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March 1, 2024

GHSL-2023-221: Path traversal vulnerability in digdag - CVE-2024-25125

Peter Stöckli

Coordinated Disclosure Timeline


Treasure Data’s digdag workload automation system is susceptible to a path traversal vulnerability if it’s configured to store log files locally.



Tested Version



Absolute Path Traversal (GHSL-2023-221)

Treasure Data’s digdag workload automation system was susceptible to a path traversal vulnerability if it’s configured to store log files locally. The problem stems from the fact that the filename param from the API method getFile:

@ApiOperation("Download a log file")
public byte[] getFile(
        @ApiParam(value="attempt id", required=true)
        @PathParam("attempt_id") long attemptId,
        @ApiParam(value="log file name", required=true)
        @PathParam("file_name") String fileName)

flows into the getFile method of the configurable logserver instance (after performing access and sanity checks):

return tm.<byte[], ResourceNotFoundException, IOException, StorageFileNotFoundException, AccessControlException>begin(() -> {
    final LogFilePrefix prefix = getPrefix(attemptId, // NotFound, AccessControl
            (p, a) -> ac.checkGetLogFiles(
                    WorkflowTarget.of(getSiteId(), a.getSession().getWorkflowName(), p.getName()),
    return logServer.getFile(prefix, fileName);
}, ResourceNotFoundException.class, IOException.class, StorageFileNotFoundException.class, AccessControlException.class);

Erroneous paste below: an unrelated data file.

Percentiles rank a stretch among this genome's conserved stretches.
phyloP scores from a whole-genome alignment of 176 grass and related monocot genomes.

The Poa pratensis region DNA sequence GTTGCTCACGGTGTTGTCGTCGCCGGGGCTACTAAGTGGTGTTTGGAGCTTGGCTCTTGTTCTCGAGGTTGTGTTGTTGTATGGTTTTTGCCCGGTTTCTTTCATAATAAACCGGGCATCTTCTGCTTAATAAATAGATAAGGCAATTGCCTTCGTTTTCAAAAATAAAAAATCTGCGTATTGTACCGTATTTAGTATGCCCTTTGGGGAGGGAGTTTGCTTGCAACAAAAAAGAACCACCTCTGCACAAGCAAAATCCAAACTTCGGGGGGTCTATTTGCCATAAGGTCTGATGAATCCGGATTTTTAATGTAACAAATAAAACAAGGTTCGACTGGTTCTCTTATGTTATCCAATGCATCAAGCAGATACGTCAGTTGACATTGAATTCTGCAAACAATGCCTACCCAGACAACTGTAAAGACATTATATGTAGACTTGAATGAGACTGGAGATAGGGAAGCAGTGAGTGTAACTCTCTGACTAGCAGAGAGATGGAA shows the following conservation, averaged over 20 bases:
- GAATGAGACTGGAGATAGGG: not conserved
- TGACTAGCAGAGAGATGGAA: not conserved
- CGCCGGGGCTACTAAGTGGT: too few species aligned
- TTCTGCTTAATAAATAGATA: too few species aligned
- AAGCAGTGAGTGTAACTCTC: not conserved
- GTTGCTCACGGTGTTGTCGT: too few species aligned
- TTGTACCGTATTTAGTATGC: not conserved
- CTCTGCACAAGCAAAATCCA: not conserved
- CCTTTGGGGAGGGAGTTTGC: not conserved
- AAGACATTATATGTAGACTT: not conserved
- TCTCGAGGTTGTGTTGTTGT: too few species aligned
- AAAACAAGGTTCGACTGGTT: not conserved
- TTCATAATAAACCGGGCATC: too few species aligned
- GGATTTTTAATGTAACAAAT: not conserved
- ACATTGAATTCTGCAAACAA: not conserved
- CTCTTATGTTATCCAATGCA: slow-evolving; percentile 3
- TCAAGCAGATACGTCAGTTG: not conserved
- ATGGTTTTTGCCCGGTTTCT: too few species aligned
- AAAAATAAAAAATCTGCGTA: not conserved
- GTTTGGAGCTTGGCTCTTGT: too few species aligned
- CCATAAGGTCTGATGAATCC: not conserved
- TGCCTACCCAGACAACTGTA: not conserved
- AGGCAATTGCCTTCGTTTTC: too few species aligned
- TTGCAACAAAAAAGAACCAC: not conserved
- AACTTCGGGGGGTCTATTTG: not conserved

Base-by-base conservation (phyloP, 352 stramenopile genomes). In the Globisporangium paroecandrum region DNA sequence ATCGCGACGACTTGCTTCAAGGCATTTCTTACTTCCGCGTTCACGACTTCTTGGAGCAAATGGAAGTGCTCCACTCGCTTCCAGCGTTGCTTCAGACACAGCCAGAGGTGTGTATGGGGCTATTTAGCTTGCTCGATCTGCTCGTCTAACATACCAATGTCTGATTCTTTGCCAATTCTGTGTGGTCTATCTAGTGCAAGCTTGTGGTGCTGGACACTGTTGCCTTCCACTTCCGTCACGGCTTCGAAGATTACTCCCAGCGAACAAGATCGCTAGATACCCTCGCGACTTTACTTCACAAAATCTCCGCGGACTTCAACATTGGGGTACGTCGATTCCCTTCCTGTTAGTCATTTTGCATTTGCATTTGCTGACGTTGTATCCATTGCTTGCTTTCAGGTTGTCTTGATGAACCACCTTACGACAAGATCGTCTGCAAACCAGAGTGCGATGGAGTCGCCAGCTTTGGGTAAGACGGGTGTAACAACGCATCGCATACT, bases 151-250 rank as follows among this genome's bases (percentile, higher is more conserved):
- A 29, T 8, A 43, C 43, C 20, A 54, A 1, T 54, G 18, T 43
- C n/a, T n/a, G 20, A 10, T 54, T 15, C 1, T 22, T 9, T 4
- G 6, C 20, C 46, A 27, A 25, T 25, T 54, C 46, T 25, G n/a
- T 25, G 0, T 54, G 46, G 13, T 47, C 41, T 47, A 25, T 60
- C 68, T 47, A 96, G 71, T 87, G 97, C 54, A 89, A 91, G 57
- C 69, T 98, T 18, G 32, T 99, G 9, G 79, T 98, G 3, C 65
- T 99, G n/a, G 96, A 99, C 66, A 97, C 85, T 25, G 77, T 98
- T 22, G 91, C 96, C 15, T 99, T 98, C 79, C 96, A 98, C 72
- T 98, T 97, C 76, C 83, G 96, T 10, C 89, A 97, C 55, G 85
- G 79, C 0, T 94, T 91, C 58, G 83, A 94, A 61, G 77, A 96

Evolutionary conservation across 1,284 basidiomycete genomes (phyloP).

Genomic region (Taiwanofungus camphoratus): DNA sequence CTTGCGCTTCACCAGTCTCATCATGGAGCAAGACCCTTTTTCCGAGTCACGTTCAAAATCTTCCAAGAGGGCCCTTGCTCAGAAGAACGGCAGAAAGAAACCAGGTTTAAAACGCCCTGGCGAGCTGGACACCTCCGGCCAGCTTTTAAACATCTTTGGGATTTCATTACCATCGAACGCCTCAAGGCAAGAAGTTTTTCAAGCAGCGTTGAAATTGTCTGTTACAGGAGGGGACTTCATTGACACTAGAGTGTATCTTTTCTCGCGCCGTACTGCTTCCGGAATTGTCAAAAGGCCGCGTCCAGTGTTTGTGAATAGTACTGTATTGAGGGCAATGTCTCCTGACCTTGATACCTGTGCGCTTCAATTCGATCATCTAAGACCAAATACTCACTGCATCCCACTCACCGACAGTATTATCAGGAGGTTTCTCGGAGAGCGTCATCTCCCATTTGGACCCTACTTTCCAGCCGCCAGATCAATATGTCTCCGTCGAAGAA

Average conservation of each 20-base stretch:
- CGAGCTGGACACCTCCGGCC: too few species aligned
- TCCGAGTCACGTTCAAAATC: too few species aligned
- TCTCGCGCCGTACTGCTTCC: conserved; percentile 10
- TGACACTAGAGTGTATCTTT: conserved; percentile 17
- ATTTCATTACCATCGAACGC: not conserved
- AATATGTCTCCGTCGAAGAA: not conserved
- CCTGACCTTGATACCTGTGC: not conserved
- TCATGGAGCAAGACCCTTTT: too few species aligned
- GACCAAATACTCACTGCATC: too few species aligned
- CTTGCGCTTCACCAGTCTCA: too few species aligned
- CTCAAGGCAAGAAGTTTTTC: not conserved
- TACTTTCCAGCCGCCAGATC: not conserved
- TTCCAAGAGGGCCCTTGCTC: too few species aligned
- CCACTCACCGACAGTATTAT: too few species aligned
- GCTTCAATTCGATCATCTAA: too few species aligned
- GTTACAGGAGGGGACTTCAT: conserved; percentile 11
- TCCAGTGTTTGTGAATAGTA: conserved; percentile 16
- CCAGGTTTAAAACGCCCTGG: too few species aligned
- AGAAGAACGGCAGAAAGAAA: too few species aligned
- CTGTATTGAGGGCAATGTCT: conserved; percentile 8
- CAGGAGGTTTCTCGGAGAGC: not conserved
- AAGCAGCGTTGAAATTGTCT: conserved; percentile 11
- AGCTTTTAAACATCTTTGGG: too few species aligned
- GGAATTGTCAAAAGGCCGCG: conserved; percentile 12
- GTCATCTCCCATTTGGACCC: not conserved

If digdag is configured to store log files locally (e.g. whens started with the --task-log command line argument). A LocalFileLogServerFactory instance is used. The LocalFileLogServerFactory class defines getFile as follows:

protected byte[] getFile(String dateDir, String attemptDir, String fileName)
    throws StorageFileNotFoundException
    Path path = getPrefixDir(dateDir, attemptDir).resolve(fileName);
    try (InputStream in = Files.newInputStream(path)) {
        return ByteStreams.toByteArray(in);

Since the user-controlled fileName parameter flows largely unchecked into the resolve method of java.nio.file.Path an absolute path can be provided to the web application in an URL-encoded form such as %2fetc%2fpasswd. This method circumvents typical servlet filters that look for .. and similar in URLs.

The resolve(Path other) and resolve(String other) methods of java.nio.file.Path ignore the original path if other is an absolute Path.

This vulnerability was discovered with the help of CodeQL’s Uncontrolled data used in path expression query.


This issue may lead to Information Disclosure.



This issue was discovered and reported by GHSL team member @p- (Peter Stöckli).


You can contact the GHSL team at, please include a reference to GHSL-2023-221 in any communication regarding this issue.